8

 

 

Blockchain technologies are subject to unfavorable regulatory action in one or more jurisdictions.

 

Blockchain technologies and digital assets have been the subject of scrutiny by various regulatory bodies around the world. We could be impacted by one or more regulatory inquiries or actions, including but not limited to restrictions on the use of blockchain technology, which could impede or limit the development of our anticipated blockchain-based digital asset infrastructure solutions and adversely affect our results of operations.

 

Any harm to our Mercurity brand or reputation may materially and adversely affect our business and results of operations.

 

We believe that the recognition and reputation of our Mercurity brand among is critical to our business and competitiveness. Many factors, some of which are beyond our control, are important to maintaining and enhancing our brand. These factors include our ability to: 

 

·enhance the quality and safety of our blockchain-based digital asset infrastructure solutions for our customers;

 

·maintain or improve customers’ satisfaction with our platform products and related services;

 

·increase brand awareness through marketing and brand promotion activities; and

 

·preserve our reputation and goodwill in the event of any negative publicity on our platform products, internet security, data privacy, price, or other issues affecting us or the blockchain technology sector.

 

A public perception that we do not provide reliable digital asset infrastructure solutions or satisfactory services, even if factually incorrect or based on isolated incidents, could damage our reputation, diminish the value of our brand, undermine the trust and credibility we have established and have a negative impact on our ability to attract new customers or retain our current customers. If we are unable to maintain our reputation, enhance our brand recognition or increase positive awareness of our website, products and services, it may be difficult to maintain and grow our customer base, and our business and growth prospects may be materially and adversely affected.

 

If we are unable to offer products or services that attract new customers and new purchases from existing customers, our business, financial condition and results of operations may be materially and adversely affected.

 

The blockchain and digital asset industry is characterized by constant changes, including rapid technological evolution, continual shifts in customer demands, frequent introductions of new products and solutions and constant emergence of new industry standards and practices. Thus, our ability to maintain current customers and attract new customers will depend, in part, on our ability to respond to these changes in a cost-effective and timely manner. We need to anticipate the emergence of new technologies and assess their market acceptance. However, research and development activities are inherently uncertain, and we might encounter practical difficulties in commercializing our research and development results, which could result in excessive research and development expenses or delays. Given the fast pace with which blockchain technologies have been and will continue to be developed, we may not be able to timely upgrade our technologies in an efficient and cost-effective manner, or at all.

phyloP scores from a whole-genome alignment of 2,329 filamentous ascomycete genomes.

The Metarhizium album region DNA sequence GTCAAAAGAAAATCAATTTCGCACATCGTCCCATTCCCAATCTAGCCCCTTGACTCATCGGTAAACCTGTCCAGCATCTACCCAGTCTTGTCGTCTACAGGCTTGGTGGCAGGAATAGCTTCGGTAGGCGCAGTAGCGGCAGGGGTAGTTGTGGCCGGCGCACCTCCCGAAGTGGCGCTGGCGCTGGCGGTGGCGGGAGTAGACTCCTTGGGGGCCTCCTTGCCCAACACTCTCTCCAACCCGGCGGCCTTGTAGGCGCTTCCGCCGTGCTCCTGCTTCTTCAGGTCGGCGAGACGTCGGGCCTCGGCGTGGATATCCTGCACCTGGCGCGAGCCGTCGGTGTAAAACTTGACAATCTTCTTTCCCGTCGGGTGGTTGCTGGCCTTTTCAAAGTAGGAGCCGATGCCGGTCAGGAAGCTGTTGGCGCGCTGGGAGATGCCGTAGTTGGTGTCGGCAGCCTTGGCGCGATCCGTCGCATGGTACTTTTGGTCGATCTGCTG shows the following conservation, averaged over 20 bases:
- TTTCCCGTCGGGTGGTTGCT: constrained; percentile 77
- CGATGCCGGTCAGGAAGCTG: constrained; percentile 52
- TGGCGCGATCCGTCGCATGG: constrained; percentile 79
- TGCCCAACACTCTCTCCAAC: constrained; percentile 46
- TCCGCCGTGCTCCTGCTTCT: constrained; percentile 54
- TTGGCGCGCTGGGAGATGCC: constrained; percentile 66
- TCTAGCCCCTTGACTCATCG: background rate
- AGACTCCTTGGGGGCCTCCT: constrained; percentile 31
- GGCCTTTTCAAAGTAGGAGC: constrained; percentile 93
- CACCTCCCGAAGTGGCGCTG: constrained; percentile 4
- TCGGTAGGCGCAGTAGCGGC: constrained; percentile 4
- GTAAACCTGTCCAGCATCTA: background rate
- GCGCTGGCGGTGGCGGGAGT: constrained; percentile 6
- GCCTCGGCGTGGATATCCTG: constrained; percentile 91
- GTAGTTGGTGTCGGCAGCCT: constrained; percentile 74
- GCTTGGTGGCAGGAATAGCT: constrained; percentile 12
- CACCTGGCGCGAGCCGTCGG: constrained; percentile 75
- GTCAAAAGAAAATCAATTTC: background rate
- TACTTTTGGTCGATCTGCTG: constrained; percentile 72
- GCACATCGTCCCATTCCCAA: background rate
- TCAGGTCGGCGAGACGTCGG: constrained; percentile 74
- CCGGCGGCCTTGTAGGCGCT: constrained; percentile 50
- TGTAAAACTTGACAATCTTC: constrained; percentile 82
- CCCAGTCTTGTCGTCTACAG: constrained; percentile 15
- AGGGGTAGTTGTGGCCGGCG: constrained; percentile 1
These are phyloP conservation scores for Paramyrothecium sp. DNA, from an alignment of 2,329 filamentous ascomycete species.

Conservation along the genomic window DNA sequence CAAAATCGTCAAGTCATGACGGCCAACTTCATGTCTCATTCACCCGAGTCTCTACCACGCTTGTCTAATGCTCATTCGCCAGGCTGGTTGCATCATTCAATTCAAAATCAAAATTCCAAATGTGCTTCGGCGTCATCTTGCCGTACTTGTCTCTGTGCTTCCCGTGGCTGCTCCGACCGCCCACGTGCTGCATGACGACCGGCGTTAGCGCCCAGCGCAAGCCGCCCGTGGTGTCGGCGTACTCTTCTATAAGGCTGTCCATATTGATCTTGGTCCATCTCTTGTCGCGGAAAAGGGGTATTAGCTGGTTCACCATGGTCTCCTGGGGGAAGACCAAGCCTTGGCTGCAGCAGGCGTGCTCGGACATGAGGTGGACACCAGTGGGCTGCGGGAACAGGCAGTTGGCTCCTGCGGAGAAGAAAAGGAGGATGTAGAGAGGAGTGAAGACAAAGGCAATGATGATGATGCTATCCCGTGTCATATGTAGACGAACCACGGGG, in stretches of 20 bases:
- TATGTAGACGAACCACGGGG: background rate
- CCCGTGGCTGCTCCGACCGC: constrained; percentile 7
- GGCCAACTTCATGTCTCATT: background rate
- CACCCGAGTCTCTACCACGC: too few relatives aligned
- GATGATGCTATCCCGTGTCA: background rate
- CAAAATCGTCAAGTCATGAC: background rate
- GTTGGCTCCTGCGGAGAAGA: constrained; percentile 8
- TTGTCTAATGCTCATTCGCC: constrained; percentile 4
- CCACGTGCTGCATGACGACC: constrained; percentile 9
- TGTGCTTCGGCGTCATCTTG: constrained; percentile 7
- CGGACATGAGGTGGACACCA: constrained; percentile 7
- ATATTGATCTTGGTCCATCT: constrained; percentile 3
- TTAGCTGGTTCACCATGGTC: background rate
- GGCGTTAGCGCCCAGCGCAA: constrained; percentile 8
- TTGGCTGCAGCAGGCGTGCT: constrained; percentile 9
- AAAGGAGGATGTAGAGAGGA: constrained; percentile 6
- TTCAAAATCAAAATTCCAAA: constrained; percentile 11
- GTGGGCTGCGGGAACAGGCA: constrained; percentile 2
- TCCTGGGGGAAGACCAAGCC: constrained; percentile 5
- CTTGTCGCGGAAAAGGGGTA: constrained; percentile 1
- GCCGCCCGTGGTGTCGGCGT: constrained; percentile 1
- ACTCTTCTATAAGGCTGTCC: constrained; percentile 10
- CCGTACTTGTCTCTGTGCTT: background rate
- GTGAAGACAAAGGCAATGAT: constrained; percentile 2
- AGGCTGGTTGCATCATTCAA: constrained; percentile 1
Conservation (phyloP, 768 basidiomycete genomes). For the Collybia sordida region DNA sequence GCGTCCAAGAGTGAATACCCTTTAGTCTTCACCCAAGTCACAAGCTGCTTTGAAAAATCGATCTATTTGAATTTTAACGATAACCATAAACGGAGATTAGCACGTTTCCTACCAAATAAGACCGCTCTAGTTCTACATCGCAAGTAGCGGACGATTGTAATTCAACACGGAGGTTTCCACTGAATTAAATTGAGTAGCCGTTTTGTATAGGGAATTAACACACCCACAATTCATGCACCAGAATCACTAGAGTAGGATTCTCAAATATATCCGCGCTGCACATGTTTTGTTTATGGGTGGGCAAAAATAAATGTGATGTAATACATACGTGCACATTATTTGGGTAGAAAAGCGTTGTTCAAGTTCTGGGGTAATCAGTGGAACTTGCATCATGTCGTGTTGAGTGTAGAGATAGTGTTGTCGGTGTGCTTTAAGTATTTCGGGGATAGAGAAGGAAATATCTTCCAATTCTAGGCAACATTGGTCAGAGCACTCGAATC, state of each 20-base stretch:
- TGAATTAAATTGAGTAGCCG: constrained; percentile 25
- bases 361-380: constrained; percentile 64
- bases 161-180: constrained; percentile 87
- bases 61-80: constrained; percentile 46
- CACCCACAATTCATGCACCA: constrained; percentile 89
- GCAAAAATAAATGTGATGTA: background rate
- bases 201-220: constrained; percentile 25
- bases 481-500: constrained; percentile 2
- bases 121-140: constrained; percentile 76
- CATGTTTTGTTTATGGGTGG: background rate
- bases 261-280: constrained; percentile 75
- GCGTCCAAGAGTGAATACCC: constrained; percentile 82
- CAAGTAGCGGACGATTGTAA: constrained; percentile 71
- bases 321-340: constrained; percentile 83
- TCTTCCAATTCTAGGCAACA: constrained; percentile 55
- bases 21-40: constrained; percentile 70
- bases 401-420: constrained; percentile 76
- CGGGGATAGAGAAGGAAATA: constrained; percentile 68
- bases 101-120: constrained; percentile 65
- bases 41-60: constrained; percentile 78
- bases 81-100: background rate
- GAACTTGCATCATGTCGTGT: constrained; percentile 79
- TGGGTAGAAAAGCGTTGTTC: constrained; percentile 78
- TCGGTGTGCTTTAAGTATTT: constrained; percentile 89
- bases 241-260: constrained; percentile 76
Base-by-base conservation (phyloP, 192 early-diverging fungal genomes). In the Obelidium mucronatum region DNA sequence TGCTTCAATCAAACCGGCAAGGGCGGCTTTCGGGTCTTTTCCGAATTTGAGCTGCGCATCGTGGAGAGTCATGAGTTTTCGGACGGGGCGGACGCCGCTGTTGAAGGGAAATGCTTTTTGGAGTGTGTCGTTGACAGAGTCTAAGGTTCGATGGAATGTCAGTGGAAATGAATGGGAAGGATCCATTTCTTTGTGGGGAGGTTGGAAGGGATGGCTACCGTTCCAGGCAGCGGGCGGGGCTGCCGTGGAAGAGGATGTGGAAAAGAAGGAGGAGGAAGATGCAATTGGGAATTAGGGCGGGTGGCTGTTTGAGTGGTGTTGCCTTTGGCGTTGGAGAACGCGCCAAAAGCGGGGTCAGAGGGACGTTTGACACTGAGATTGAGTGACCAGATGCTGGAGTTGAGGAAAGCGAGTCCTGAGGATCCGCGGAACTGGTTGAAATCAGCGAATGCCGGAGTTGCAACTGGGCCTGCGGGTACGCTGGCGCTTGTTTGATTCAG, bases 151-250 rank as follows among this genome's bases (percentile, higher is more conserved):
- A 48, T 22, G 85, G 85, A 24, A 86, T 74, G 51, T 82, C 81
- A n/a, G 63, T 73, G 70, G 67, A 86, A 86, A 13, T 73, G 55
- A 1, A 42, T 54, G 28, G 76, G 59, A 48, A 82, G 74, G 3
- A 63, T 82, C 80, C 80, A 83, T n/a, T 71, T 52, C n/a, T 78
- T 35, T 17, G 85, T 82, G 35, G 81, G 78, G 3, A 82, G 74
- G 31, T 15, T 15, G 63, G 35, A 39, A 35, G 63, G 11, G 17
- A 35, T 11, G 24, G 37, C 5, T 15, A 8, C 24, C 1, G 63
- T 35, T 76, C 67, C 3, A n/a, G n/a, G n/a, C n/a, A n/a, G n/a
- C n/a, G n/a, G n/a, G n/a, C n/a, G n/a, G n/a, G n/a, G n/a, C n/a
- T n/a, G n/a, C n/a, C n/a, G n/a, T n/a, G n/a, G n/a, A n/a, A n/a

9

 

 

We also need to invest significant resources in selling and marketing efforts. We take targeted business development approaches to reach out to our potential customers and provide them with our company profile through various means, such as emails and social network media. We also attended offline marketing activities to promote our presence and brand recognition in the blockchain and digital asset industry. To continue to reach potential customers and grow our current business, we must identify and devote more of our marketing expenditures to new and evolving marketing channels, which may include mobile and virtual channels. The opportunities in and sophistication of newer marketing channels generally are relatively undeveloped and unproven, making it difficult to assess returns on investment associated with such channels, and there can be no assurance that we will be able to continue to appropriately manage and fine-tune our marketing efforts in response to these and other trends in the industry. Any failure to do so could have a material adverse effect on our business, reputation, results of operations and financial condition.